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Sag Harborby Colson Whitehead
Synopses & Reviews
The time is 1985. Benji, the son of a lawyer and a doctor, is one of the only black kids at an elite prep school in Manhattan. He spends his falls and winters going to roller-disco bar mitzvahs and trying desperately to find a social group that will accept him.
But every summer, Benji and his brother, Reggie, escape to the East End of Sag Harbor, where a small community of African American professionals has built a world of its own. Except Benji is just as confused about this all-black refuge as he is about the white world he negotiates during the school year. He's hopelessly one step behind on every new dance, and his fantasies of hooking up are no match for his own awkwardness, not to mention his braces, his horrid father-cut Afro, or his secret Lite FM addiction.
In this deeply affectionate and fiercely funny coming-of-age novel, Colson Whitehead — using the perpetual mortification of teenage existence and the desperate quest for reinvention — beautifully explores racial and class identity, illustrating the complex rhythms of the adult world.
"Does what writing should do; it refreshes our sense of the world." John Updike, The New Yorker
"Whitehead is making a strong case for a new name of his own: that of the best of the new generation of American novelists."The Boston Globe
"Whitehead [is] one of the city's and country's finest young writers." Chicago Tribune
The warm, funny, and supremely original new novel from one of the most acclaimed writers in America
The year is 1985. Benji Cooper is one of the only black students at an elite prep school in Manhattan. He spends his falls and winters going to roller-disco bar mitzvahs, playing too much Dungeons and Dragons, and trying to catch glimpses of nudity on late-night cable TV. After a tragic mishap on his first day of high school—when Benji reveals his deep enthusiasm for the horror movie magazine Fangoria—his social doom is sealed for the next four years.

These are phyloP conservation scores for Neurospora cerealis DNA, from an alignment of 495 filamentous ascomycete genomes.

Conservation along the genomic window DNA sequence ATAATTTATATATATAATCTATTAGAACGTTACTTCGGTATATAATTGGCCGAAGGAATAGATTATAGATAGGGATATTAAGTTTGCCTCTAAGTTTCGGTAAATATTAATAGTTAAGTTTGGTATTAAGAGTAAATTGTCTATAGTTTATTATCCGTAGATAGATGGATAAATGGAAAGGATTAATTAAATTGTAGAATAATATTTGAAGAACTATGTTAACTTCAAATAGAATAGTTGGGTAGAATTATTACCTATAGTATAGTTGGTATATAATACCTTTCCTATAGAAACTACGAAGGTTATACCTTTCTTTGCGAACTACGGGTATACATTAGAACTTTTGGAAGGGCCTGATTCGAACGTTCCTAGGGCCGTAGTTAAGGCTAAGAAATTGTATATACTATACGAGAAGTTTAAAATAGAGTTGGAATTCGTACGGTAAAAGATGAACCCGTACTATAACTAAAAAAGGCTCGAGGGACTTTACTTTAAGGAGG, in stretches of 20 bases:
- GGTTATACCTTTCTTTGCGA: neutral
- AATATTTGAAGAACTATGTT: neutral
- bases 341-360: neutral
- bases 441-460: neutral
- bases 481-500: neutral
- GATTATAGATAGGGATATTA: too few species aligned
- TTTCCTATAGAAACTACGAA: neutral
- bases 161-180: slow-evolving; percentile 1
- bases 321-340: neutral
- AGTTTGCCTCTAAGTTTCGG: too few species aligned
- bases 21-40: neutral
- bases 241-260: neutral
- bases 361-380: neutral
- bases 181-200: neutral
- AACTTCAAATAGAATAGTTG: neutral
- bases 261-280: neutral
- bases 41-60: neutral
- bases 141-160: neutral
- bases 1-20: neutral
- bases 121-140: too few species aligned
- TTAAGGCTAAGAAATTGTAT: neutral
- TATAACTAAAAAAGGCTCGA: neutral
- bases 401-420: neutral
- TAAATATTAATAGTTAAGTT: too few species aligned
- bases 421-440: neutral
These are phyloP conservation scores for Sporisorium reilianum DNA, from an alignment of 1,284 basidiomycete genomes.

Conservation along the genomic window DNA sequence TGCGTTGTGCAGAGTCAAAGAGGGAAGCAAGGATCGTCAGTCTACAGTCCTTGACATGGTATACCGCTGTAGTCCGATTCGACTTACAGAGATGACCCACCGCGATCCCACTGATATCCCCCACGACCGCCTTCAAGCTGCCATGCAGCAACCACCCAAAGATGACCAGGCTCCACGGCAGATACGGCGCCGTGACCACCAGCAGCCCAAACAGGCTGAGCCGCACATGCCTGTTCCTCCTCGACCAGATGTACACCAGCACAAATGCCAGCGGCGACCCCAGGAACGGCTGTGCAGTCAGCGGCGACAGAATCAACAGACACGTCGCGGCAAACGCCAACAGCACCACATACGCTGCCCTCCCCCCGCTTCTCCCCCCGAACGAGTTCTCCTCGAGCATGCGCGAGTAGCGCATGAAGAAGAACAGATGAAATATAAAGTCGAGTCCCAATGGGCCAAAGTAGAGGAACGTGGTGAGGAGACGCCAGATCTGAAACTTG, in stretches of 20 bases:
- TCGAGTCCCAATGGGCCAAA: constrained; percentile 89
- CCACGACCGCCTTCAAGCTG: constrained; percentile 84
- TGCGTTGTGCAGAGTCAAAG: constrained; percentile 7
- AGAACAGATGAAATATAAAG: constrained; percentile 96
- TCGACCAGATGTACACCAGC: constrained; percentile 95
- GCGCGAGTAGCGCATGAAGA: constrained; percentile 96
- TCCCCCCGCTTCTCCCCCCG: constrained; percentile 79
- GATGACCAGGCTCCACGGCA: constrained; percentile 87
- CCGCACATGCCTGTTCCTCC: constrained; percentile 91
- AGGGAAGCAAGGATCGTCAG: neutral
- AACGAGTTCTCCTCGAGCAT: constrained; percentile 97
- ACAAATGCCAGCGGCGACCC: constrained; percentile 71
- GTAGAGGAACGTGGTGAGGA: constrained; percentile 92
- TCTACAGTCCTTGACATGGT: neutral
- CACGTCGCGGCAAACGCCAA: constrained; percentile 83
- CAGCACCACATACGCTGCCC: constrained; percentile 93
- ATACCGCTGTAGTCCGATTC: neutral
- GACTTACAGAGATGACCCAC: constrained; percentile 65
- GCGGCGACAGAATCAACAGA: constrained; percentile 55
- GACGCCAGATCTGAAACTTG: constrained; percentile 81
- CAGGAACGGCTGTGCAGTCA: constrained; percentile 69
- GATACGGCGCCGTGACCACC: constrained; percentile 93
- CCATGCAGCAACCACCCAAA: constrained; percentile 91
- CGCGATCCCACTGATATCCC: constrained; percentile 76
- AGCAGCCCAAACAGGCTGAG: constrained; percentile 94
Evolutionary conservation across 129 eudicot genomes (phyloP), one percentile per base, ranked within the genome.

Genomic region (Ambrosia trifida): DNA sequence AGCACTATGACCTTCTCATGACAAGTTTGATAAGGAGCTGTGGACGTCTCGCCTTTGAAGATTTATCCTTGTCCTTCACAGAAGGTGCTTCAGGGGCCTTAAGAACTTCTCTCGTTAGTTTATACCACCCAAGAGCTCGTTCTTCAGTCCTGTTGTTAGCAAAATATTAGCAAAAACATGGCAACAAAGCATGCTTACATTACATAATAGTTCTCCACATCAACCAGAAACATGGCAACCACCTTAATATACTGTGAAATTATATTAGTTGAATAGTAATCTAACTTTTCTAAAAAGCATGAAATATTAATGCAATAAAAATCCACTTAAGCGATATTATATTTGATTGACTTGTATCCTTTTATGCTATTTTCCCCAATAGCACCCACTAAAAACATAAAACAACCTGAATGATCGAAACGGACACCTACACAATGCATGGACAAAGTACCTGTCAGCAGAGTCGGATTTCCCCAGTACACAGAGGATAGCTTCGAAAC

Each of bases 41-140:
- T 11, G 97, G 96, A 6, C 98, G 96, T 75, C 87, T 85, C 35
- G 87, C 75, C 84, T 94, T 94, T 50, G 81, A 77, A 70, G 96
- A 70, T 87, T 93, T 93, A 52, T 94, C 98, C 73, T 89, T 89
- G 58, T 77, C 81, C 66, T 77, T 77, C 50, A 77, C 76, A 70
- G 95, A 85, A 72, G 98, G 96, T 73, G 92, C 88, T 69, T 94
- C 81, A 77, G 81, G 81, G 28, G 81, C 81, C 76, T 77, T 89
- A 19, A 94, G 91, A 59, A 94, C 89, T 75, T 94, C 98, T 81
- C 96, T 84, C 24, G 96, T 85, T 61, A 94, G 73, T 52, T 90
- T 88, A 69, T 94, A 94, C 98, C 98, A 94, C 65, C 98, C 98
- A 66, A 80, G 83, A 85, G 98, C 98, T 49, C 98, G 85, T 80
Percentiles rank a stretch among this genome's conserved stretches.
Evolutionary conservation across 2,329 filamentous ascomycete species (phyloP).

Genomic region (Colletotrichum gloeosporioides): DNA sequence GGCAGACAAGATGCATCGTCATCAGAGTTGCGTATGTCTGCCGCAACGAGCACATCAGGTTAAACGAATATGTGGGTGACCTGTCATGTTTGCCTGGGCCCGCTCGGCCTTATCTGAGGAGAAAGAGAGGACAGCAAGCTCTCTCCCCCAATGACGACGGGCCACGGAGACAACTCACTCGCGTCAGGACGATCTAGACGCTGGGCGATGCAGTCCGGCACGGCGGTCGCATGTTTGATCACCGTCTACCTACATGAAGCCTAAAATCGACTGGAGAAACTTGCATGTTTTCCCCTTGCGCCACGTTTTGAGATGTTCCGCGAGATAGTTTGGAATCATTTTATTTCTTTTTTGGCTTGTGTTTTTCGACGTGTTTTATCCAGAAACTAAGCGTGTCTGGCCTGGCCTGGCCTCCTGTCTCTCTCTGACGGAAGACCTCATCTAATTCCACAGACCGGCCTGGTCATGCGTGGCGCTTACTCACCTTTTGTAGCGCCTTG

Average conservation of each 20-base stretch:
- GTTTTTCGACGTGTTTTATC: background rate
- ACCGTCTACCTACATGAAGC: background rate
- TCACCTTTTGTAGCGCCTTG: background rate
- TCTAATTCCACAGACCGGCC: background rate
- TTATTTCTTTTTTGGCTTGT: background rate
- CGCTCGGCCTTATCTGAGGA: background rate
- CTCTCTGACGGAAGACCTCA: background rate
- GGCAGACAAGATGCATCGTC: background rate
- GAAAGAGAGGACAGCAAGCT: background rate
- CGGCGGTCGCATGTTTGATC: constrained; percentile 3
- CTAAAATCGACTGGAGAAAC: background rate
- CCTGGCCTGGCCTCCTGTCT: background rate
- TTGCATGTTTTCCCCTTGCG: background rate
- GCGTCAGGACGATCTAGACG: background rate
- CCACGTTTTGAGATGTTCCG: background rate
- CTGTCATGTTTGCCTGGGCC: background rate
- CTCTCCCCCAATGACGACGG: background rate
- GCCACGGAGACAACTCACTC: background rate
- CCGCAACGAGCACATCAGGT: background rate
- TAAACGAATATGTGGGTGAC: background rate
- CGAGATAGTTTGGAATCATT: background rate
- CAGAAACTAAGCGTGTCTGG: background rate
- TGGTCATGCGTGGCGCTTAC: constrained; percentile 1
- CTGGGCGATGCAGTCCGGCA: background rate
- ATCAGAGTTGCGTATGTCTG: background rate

But every summer, Benji escapes to the Hamptons, to Sag Harbor, where a small community of African American professionals have built a world of their own. Because their parents come out only on weekends, he and his friends are left to their own devices for three glorious months. And although hes just as confused about this all-black refuge as he is about the white world he negotiates the rest of the year, he thinks that maybe this summer things will be different. If all goes according to plan, that is.
There will be trials and tribulations, of course. There will be complicated new handshakes to fumble through, and state-of-the-art profanity to master. He will be tested by contests big and small, by his misshapen haircut (which seems to have a will of its own), by the New Coke Tragedy of 85, and by his secret Lite FM addiction. But maybe, with a little luck, things will turn out differently this summer.
In this deeply affectionate and fiercely funny coming-of-age novel, Whitehead—using the perpetual mortification of teenage existence and the desperate quest for reinvention—lithely probes the elusive nature of identity, both personal and communal.
About the Author
Colson Whitehead is the author of The Intuitionist, a finalist for the PEN/Hemingway Award; John Henry Days, a finalist for the National Book Critics Circle Award and the Pulitzer Prize; and The Colossus of New York and Apex Hides the Hurt, both New York Times Notable Books of the Year.
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